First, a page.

Stevie (image 1)

This searching, conflicted portrait of a dangerously troubled young man may turn out to be the year’s most hotly debated documentary.

Screened as part of NZIFF 2003

Stevie 2003

Directed by Steve James

USA In English
144 minutes Beta-SP

Director, Narrator

Producers

Adam Singer
,
Gordon Quinn
,
Steve James

Photography

Dana Kupper
,
Gordon Quinn
,
Peter Gilbert

Editors

Steve James
,
William Haugse

Music

Dirk Powell

With

Stephen Dale Fleming
,
Verna Hagler
,
Bernice Hagler
,
Brenda Hickam
,
Doug Hickam
,
Tonya Gregory

Festivals

Toronto, Amsterdam Documentary 2002; Sundance, Sydney 2003

Elsewhere

When he was a college student, Steve James played Big Brother, in a mentorship scheme, to Stevie Fielding, a troubled abused child of a long-gone alcoholic father in rural Illinois. In 1995 James, by now a successful documentary filmmaker (Hoop Dreams) revisited Stevie. Maybe there was a film to be made about renewing his acquaintance with the boy who had grown into an aggressive, sociopathic young man, divorced after a five-month marriage to a much-older wife, and in chronic trouble with the law. Two years later James was back again, camera in hand, to find Stevie accused of molesting a little girl (a frame-up by his mother, he claims), and facing prison. Steve James, socially engaged documentary filmmaker, seeks out anyone who might help explain what Stevie has become, but what Stevie wants to know is: will Steve James, Big Brother, bail him out? The filmmaker’s uncertainty about his own double role becomes one of his major subjects.

Stevie is an enthralling movie with a vivid identity crisis. The subject matter would not be out of place on The Jerry Springer Show: it’s trailer trash Gothic – and public confessional – on an epic scale. But Steve James is no ringmaster. He delves into the morass of abuse with insight and compassion – and embarrassment. His narrative intelligence is in constant tension with his queasy awareness that he’s one of a horde of adults who have let dirty, wayward little Stevie down. The redeeming strength James does not advertise so plainly is his rapport with the women in Stevie’s life. We meet the step-grandmother who raised him for a time and never for a moment let him forget that his mother had rejected him. James also gives us a remarkably rounded portrait of the mother, whom Stevie has hated for most of his life. She’s clearly a troubled soul with a hunger for redemption so strong that it would take a hard heart not to be moved by the consoling power of the church in her life. Most memorable of all is Stevie’s remarkable girlfriend, Tonya, a young woman of apparently limited intellectual ability, but with a highly evolved sense of herself. There is also a deeply affecting reunion with the one foster family who ever displayed any comprehension of Stevie’s unruliness. The emotional brew is a rich one and James’ sensitivity to the pain he reveals is unmistakable.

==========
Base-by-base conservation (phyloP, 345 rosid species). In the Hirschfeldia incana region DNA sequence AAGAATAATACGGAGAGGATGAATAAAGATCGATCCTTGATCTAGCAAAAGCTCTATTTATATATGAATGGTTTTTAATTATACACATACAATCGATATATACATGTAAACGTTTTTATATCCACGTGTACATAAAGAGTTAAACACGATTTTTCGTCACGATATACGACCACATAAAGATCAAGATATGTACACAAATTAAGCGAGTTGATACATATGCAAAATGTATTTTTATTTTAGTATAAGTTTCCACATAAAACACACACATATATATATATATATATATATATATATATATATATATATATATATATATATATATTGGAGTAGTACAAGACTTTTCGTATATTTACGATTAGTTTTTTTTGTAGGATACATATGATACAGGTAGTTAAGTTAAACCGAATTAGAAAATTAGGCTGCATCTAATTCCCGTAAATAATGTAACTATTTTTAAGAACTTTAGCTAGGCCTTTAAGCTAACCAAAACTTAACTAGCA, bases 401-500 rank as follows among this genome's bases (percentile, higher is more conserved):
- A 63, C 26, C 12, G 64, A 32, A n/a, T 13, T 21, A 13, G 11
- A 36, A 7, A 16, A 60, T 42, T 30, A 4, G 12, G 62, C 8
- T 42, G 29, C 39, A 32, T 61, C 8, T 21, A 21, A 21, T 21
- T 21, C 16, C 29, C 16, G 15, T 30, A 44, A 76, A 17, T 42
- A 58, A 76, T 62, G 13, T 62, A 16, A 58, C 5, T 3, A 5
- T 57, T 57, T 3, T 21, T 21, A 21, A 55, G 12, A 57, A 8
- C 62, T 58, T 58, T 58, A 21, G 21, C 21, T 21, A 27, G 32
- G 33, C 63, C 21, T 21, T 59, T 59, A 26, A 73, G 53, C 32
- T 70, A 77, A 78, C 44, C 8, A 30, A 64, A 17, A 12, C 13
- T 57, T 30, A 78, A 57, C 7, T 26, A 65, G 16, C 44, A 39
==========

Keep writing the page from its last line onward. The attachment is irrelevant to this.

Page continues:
Watching Stevie is an uncomfortably fascinating experience. Steve James’ failure as a social worker is integral to its troubling power. — BG